Perhaps the biggest transformation in the composition of property investors in the past decade is the proportion of female investors entering the property market.
The real estate price boom of the past 18 months has been a windfall for those already in the market who have seen values skyrocket, but tricky for those looking to enter the investment market, especially women who are disadvantaged by the gender pay gap.
As the period of low-interest rates is projected to wind down in 2022, it’s leaving a huge inequality gap in its wake.
For those women who have been investing for decades, it’s a different story.
According to the Australian Bureau of Statistics (ABS), 15.7 per cent of Australian taxpayers have an investment property, with most of those owning one.
Property investors are on an average net income of well below $100,000, while 45 per cent of Australian investors earn less than $50,000 per year, suggesting investing in property is well within the financial means of many women.
Just over half of Australian property investors are under 50 years-of-age but the share of those investors aged above 60 has almost doubled during the last decade as Australia’s population ages in tandem with booming property prices.
Perhaps the biggest transformation is the proportion of female investors who are entering the property market.
According to ABS data, almost half (47 per cent) of property investors are now female, up from a mere 20 per cent in the last decade.
Data from CoreLogic’s report, Women & Property: One Year On suggests, however, women have been disproportionately disadvantaged by those soaring real estate gains as they have lower property ownership rates than men.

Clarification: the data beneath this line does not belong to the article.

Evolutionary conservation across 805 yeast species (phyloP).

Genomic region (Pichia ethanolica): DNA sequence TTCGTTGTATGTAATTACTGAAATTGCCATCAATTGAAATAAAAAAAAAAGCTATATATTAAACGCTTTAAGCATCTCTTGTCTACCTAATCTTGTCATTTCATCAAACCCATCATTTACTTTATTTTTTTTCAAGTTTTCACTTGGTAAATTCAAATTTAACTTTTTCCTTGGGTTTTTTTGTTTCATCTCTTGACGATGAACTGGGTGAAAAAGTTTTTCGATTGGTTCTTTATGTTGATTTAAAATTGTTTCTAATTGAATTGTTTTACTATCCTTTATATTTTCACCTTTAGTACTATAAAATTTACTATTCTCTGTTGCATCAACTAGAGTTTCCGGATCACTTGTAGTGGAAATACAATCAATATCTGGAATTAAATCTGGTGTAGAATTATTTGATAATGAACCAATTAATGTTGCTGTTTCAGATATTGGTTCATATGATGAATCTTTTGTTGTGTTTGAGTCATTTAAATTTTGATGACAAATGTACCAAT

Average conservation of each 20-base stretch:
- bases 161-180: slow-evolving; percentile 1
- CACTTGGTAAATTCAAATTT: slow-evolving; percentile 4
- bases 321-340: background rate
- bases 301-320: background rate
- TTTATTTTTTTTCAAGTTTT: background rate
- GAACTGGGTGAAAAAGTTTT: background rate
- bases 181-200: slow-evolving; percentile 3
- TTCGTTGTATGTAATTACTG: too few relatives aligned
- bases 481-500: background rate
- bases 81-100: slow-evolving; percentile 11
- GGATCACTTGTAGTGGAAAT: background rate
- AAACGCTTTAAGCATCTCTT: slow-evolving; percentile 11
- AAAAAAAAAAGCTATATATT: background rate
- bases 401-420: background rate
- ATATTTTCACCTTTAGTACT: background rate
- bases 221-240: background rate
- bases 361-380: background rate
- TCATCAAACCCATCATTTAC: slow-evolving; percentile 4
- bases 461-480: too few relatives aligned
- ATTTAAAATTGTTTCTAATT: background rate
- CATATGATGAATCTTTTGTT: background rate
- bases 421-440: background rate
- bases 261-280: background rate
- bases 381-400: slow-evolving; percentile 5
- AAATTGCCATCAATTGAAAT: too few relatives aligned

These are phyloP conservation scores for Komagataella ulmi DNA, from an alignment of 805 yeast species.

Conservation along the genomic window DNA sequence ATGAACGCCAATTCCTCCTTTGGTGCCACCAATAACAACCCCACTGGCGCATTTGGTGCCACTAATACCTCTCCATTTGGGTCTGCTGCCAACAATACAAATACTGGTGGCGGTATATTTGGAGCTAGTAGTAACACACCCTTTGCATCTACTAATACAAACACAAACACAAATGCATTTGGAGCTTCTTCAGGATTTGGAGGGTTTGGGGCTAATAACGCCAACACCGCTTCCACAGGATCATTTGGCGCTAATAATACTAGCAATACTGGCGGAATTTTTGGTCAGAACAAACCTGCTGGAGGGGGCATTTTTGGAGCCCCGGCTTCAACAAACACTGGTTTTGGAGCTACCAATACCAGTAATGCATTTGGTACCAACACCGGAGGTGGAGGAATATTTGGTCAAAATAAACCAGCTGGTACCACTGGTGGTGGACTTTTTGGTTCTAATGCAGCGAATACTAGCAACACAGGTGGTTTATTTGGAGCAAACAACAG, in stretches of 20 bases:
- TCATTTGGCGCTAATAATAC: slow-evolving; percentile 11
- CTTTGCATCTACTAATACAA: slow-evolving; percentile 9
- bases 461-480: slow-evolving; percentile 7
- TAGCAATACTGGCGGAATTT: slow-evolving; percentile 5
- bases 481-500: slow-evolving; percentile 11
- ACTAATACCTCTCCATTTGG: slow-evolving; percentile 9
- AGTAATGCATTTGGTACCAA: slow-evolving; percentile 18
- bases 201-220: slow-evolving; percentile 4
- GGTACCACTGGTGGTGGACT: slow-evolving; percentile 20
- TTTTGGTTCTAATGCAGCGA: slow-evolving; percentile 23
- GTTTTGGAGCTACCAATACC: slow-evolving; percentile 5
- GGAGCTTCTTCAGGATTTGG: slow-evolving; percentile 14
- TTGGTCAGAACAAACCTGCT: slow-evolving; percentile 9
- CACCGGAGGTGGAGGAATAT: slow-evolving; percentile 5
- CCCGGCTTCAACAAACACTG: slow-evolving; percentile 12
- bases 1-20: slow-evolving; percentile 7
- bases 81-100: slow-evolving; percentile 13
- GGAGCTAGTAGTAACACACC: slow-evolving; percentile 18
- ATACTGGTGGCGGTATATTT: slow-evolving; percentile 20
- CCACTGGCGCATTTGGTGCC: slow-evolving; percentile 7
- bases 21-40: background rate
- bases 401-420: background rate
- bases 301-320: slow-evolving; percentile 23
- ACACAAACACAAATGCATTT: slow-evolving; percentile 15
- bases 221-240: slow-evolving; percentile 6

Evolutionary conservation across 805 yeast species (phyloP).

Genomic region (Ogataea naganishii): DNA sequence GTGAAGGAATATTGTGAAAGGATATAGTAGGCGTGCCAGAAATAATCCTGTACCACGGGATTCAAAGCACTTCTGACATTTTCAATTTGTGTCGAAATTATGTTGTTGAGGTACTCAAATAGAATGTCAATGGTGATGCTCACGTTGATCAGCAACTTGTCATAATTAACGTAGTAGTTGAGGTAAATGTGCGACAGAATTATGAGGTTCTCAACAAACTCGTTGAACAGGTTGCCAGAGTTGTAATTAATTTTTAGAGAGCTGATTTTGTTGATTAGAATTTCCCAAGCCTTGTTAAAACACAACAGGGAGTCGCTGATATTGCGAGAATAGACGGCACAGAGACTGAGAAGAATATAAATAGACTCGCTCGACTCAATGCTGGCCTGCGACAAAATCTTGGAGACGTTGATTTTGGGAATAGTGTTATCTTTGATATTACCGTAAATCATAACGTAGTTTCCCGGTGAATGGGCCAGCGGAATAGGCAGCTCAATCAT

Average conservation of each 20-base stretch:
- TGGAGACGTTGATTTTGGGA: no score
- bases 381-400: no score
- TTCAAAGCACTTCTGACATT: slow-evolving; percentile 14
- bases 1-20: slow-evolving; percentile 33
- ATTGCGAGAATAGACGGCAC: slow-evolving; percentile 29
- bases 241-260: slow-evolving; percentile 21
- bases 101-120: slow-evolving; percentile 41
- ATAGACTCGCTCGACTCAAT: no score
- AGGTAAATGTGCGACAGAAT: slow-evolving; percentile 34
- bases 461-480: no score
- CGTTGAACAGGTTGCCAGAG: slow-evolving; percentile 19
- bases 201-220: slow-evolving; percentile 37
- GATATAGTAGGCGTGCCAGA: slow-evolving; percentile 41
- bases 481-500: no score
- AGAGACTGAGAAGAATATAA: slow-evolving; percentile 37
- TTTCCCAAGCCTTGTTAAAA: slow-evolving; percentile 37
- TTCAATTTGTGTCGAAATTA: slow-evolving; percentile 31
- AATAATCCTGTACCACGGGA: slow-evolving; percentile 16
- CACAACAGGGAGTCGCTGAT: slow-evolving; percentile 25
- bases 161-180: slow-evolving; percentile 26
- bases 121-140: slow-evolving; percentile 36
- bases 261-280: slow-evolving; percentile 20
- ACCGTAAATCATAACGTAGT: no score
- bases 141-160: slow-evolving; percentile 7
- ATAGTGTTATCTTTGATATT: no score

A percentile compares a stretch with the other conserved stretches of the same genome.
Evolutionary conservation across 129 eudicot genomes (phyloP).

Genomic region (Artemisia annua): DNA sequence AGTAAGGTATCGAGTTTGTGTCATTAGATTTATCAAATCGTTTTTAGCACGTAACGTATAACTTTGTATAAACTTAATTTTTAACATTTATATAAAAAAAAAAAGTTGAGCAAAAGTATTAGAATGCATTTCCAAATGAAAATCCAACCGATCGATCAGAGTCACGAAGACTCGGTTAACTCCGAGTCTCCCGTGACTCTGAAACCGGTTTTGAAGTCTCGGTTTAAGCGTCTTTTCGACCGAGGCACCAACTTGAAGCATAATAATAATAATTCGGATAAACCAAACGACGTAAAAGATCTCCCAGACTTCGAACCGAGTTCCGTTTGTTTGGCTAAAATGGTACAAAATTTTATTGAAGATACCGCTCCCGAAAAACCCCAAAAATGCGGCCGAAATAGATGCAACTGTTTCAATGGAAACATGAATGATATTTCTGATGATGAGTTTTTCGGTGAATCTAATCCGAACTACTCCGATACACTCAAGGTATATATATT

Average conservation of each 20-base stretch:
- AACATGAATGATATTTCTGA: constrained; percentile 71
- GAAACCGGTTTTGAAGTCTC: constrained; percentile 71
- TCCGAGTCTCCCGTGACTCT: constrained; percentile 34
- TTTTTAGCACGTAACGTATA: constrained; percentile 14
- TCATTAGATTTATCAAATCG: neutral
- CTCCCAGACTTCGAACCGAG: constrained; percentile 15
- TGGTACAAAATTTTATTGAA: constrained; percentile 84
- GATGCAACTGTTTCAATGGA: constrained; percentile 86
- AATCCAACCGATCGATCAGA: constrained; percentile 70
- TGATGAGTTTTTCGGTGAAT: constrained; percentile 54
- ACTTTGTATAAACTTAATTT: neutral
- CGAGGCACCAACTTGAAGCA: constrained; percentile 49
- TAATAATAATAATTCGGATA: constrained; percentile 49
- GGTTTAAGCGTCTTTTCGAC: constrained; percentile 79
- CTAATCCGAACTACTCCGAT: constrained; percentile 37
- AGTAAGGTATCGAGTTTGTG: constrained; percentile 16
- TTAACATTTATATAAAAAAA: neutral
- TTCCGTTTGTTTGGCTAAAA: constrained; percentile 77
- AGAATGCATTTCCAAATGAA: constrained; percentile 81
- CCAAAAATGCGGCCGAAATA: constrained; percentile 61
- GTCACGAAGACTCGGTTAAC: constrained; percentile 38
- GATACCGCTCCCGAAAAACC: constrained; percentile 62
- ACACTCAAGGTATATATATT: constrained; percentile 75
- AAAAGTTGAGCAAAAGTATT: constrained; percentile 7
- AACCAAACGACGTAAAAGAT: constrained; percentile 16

This is a potentially a serious loss for national economic and social health, as research indicates that when women invest in property, they’re driven more by ethical considerations, be it providing accommodation for their family, creating a nest egg for the next generation, providing a roof for society’s vulnerable, or to share the proceeds with others by creating generational wealth.
Another finding from CoreLogic’s report points to real estate ownership playing a role in reducing the likelihood of poverty by retirement age.
Poverty rates are 42 per cent among Australian renters over 65, compared to just 6 per cent for homeowners.
An interesting dimension to wealth creation among women illuminated by CoreLogic is the difference between male and female ownership rates for detached houses. Women owned 24.0 per cent and had partial ownership of 71.5 per cent through joint ownership, compared to men, who owned 28.5 per cent of houses and had part ownership of 76.0 per cent of houses.
With wealth comes the freedom to live the life we desire on our terms, free from feeling stuck in an unfulfilling job or worrying about how to pay ever-increasing bills.
With more and more women entering the property market, a change will come in the way property is handed down to the next generation.
There are many seasoned women investors primed to leave a legacy of generational wealth and it will come on the back of the extraordinary growth in property that has happened over several property cycles in past decades and more noticeably in the past 18 months.
The Federal Government inquiry into affordability has also been released this week, offering up a range of recommendations for the Federal Government to improve the current market squeeze.
Property investing is a long-term proposition.
Generational wealth pays it forward to the next generation, positioning them for more options when it comes to freedom in lifestyle, community and philanthropic pursuits.
If women are to continue closing the property ownership gap, achieve financial independence and pave the way for accumulating generational wealth, Australians need to consider adopting a laser sharp strategy on property acquisition and portfolio-building to achieve those lofty goals.